An Employee Handbook provides a means of reference for both employees and employers to look to when a question or issue arises. However, many companies, particularly small business, do not have any or create it as an afterthought, when a dispute has already occurred. Hence, Singapore company registration specialist Rikvin has today published a guide on drafting an Employee Handbook.
“In spite of its benefits, the process of drafting the employee handbook is often an afterthought, when an employee-employer dispute has already taken place. However, it is more prudent to have it in place early in the setup stages and avoid potentially costly errors that could undermine the interests and image of a business,” explained Ms Christine Lim, General Manager of Rikvin.
It is more prudent to have it in place early in the setup stages and avoid potentially costly errors that could undermine the interests and image of a business.”
“We launched this service because we recognize the role of morale in the success of a business. Although drafting an Employee Handbook requires time and effort, having it in place is important for establishing the work expectations, benefits and responsibilities of the company and the staff. A properly-drafted handbook sets the tone of the company culture, which in turn could boost the morale of employees, and ultimately resulting in a more profitable business,” she added.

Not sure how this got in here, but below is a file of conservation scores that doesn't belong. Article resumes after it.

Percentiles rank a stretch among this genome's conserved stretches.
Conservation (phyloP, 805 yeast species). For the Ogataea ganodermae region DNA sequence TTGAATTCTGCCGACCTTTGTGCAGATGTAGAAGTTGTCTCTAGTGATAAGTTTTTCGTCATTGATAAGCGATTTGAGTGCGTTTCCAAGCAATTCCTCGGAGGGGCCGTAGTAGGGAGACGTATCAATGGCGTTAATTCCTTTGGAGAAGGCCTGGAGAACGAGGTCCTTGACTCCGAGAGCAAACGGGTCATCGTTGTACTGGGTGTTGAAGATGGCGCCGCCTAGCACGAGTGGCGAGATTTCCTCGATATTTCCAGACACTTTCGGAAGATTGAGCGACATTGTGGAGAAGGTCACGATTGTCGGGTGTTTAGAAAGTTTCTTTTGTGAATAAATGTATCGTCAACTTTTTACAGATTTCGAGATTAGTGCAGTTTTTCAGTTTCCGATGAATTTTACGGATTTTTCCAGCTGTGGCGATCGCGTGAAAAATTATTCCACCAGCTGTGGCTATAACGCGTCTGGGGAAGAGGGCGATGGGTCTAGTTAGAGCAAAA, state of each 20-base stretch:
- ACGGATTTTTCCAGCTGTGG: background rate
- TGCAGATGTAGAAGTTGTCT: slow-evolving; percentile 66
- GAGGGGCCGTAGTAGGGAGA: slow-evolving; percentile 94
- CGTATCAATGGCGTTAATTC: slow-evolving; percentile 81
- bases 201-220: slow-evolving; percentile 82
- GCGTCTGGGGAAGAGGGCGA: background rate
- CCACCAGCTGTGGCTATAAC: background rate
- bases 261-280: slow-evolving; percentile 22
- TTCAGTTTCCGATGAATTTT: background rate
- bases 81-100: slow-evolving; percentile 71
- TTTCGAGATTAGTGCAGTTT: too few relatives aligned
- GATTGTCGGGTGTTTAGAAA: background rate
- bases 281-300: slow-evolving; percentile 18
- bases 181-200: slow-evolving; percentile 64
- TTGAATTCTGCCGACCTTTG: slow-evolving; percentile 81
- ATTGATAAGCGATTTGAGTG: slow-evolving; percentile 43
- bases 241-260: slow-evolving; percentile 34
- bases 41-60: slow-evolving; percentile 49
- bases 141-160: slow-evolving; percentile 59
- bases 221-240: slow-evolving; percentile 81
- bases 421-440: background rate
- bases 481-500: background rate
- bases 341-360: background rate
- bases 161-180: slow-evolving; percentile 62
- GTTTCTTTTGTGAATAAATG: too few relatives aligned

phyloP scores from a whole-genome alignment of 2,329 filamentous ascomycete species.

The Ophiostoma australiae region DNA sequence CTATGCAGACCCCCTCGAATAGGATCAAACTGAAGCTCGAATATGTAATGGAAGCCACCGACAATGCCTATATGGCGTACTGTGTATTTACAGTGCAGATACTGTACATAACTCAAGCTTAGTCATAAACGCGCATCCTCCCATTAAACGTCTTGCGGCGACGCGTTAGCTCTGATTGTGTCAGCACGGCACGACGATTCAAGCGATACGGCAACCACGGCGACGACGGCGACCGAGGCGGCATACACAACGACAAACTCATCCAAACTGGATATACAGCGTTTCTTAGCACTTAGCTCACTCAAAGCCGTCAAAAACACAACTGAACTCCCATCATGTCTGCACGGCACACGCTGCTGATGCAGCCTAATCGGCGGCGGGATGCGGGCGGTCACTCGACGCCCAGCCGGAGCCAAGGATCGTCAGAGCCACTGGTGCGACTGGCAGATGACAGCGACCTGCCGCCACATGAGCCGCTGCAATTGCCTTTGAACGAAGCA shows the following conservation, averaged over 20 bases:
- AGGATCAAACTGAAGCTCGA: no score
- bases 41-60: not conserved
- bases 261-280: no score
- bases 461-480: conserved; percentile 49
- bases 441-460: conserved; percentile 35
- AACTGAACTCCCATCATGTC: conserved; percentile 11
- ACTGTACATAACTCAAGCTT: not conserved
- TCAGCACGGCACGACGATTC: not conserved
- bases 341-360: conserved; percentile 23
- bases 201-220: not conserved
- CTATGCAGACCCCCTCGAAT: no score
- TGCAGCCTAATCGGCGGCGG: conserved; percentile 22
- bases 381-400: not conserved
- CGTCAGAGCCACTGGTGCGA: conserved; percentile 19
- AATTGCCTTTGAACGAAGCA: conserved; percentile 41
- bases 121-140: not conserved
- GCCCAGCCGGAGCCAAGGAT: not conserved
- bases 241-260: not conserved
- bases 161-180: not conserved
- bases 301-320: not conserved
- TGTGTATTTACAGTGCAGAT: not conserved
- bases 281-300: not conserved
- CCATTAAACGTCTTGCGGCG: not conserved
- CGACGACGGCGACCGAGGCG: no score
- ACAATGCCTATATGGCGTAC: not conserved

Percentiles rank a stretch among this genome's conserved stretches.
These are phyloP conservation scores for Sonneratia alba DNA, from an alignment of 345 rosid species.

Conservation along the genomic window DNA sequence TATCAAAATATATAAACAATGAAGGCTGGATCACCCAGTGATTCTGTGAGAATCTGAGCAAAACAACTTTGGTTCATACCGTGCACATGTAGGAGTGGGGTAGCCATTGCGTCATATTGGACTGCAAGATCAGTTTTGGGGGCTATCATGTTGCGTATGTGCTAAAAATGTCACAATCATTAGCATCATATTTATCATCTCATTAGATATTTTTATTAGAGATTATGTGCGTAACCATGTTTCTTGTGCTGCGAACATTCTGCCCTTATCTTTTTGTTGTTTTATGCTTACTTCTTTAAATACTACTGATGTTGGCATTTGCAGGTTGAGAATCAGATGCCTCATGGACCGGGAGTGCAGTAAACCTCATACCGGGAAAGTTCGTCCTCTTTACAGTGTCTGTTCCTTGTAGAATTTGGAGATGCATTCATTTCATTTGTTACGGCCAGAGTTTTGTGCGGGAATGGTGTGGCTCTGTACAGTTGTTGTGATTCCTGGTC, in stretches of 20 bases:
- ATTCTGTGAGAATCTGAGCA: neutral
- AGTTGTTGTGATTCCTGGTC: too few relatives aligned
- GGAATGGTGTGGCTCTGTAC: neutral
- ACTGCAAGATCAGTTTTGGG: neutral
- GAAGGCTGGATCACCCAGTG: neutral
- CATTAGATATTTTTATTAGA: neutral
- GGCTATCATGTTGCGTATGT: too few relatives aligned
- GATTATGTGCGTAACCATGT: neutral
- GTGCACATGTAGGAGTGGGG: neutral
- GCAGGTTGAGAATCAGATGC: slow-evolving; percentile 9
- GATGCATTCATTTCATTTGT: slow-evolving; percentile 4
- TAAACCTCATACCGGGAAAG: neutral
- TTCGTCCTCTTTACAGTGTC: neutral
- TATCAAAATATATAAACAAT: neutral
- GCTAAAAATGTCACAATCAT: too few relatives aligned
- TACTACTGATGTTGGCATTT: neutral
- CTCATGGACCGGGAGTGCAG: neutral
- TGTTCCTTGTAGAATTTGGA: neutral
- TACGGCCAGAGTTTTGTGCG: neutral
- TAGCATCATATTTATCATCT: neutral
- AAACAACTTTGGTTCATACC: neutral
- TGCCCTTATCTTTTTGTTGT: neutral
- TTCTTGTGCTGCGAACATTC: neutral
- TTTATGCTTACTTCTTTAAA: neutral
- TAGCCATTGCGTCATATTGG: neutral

Analysis by Rikvin shows that the employee handbook is the first resource for addressing any employment-related questions and allows the employer to make the necessary steps if the handbook does not address those issues sufficiently. The clear definition of a rule or policy in the handbook would then leave little room for ambiguity and make dispute resolution possible when it arises.
In sum, it is a tool for Singapore registered companies to manage expectations with employees in an efficient and clear manner. This also helps to maintain consistency and fairness in the workplace.
For example, the Handbook may explain various statutory regulations and requirements, for example, leave entitlements that may be applicable. In Singapore, employees are entitled to various forms of leave as stipulated in the Employment Act or the Childcare Development Co-Savings Act. However, where specific criteria may apply, the terms must be clearly set out in the handbook to ensure that all employees are aware of their basic employment terms.